Tzimon Barto, Piano – Christoph Eschenbach, conductor – The NHK Symphony – January 17, 2020 – NHK-FM, Tokyo –
Over to Tokyo this week for a concert by the NHK Symphony, guest conducted by Christoph Eschenbach and featuring Tzimon Barto in a program of music by Brahms.
Opening the concert with a performance of the 2nd Piano Concerto and concluding with an Arnold Schoenberg Transcription of the Piano Quartet Number 1 in G Minor. It was recorded live on January 17, 2020 and broadcast in November of last year by NHK.
A few words about Tzimon Barto from his website:
As one of the foremost American pianists, Tzimon Barto performs on both sides of the Atlantic Ocean and in Asia. His international breakthrough occurred in the mid-1980’s when he performed at the Wiener Musikverein and the Salzburger Festspiele on invitation of Herbert von Karajan. Tzimon Barto has since played with every major international orchestra and is regularly invited to many festivals.
Born and raised in Central Florida, Tzimon Barto received his first piano lessons by his paternal grandmother at the age of five. He studied under the famous music-pedagogue and pianist Adele Marcus at the Juilliard School of Music in New York, where he won the Gina Bachauer Competition in two consecutive years.
Wolfgang Rihm dedicated his Second Piano Concerto to Tzimon Barto. The piece was premiered at the Salzburger Festspiele 2014 with the Gustav Mahler Jugendorchester, followed by a tour in Germany and Italy. After the American premiere with the National Symphony Orchestra in Washington, it will be and was presented to audiences in Munich, Stockholm, Amsterdam, Stuttgart and Freiburg. It has also been performed in 2016/17, as part of his residency with the SWR Symphonieorchester. Last season there was a great focus on the three piano concertos by Bartók and the two piano concertos by Brahms, which he performed throughout Europe and Germany.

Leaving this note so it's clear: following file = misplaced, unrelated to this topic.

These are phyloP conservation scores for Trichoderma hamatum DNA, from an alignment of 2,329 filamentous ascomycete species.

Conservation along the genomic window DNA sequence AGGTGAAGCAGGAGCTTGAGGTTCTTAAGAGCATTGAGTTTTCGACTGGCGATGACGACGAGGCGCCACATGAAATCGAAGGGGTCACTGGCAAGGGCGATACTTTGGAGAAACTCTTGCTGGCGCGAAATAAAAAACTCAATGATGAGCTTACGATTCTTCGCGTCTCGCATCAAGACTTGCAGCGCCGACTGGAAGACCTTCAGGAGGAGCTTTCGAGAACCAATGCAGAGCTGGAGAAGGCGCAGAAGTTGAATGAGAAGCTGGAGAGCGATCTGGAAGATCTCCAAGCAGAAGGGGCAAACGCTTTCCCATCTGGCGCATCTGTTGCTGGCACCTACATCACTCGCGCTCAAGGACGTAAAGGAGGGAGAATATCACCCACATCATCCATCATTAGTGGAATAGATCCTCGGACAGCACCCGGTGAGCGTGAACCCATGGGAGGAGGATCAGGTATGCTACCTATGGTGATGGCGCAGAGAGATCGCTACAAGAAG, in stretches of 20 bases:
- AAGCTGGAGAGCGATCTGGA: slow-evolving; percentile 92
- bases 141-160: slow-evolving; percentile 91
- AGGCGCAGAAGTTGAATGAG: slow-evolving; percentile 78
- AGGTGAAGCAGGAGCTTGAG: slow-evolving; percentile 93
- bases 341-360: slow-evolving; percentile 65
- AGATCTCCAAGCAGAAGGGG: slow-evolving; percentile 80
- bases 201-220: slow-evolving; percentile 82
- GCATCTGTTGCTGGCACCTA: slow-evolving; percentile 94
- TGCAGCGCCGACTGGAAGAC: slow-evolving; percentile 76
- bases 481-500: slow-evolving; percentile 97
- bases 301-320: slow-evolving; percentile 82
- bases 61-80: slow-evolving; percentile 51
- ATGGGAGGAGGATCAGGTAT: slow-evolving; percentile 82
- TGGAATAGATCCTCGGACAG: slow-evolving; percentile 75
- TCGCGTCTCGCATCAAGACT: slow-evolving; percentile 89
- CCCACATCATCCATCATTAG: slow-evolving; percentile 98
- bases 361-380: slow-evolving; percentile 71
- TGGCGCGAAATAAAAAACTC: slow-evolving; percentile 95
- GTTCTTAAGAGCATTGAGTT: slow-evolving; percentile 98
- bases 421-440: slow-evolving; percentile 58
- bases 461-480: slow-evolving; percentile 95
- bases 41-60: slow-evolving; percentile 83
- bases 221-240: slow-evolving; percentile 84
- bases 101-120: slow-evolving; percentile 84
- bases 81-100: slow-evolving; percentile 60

Tzimon Barto is an avid student of literature and languages. He speaks five living languages fluently, and currently studies Mandarin. He reads Ancient Greek, Hebrew and Latin. His book “A Lady of Greek Origin” was published in 2001 and 2008 and a stage version was performed in Frankfurt and Vienna. In 2010, his novel “Harold Flanders” was published. His literary and poetic body of work is ever expanding.
And a few words about Christoph Eschenbach via Wikipedia:
As a pianist, Eschenbach has won numerous first-place piano competition prizes, including first prize in the Clara Haskil Competition in Vevey, Switzerland in 1965. In 1964, he made his first recording (of Mozart) for Deutsche Grammophon and signed a contract with the label. Eschenbach continued to study conducting with George Szell, with whom he worked for more than three years. In addition, he counted Herbert von Karajan as a mentor.
In 1981, Eschenbach became principal guest conductor of the Tonhalle Orchestra Zurich, and was chief conductor from 1982 to 1986. He was co-artistic director of the Pacific Music Festival from 1992 to 1998. He was chief conductor of the NDR Symphony Orchestra, Hamburg from 1998 to 2004. He was artistic director of the Schleswig-Holstein Musik Festival from 1999 until 2003. From 2000 to 2010, Eschenbach was Music Director of the Orchestre de Paris.
In the United States, Eschenbach was music director of the Houston Symphony Orchestra from 1988 to 1999. The orchestra toured Japan and Europe under his tenure as well made several recordings with Koch International Classics and RCA. In honour of his achievements and tenure with the Houston Symphony, the City of Houston placed a bronze commemorative star with his name in front of Jones Hall, the performance home of the Houston Symphony. He was music director of the Ravinia Festival from 1994 to 2005.
Eschenbach has made more than 80 recordings as piano soloist, conductor, or both, has appeared in several television documentaries, and has made many concert broadcasts for different European, Japanese and U.S. networks. Eschenbach is credited with helping and supporting talented young musicians in their career development, including soprano Renée Fleming, pianists Tzimon Barto and Lang Lang, cellists Claudio Bohórquez, and Daniel Müller-Schott, and soprano Marisol Montalvo.
Settle in and enjoy the show.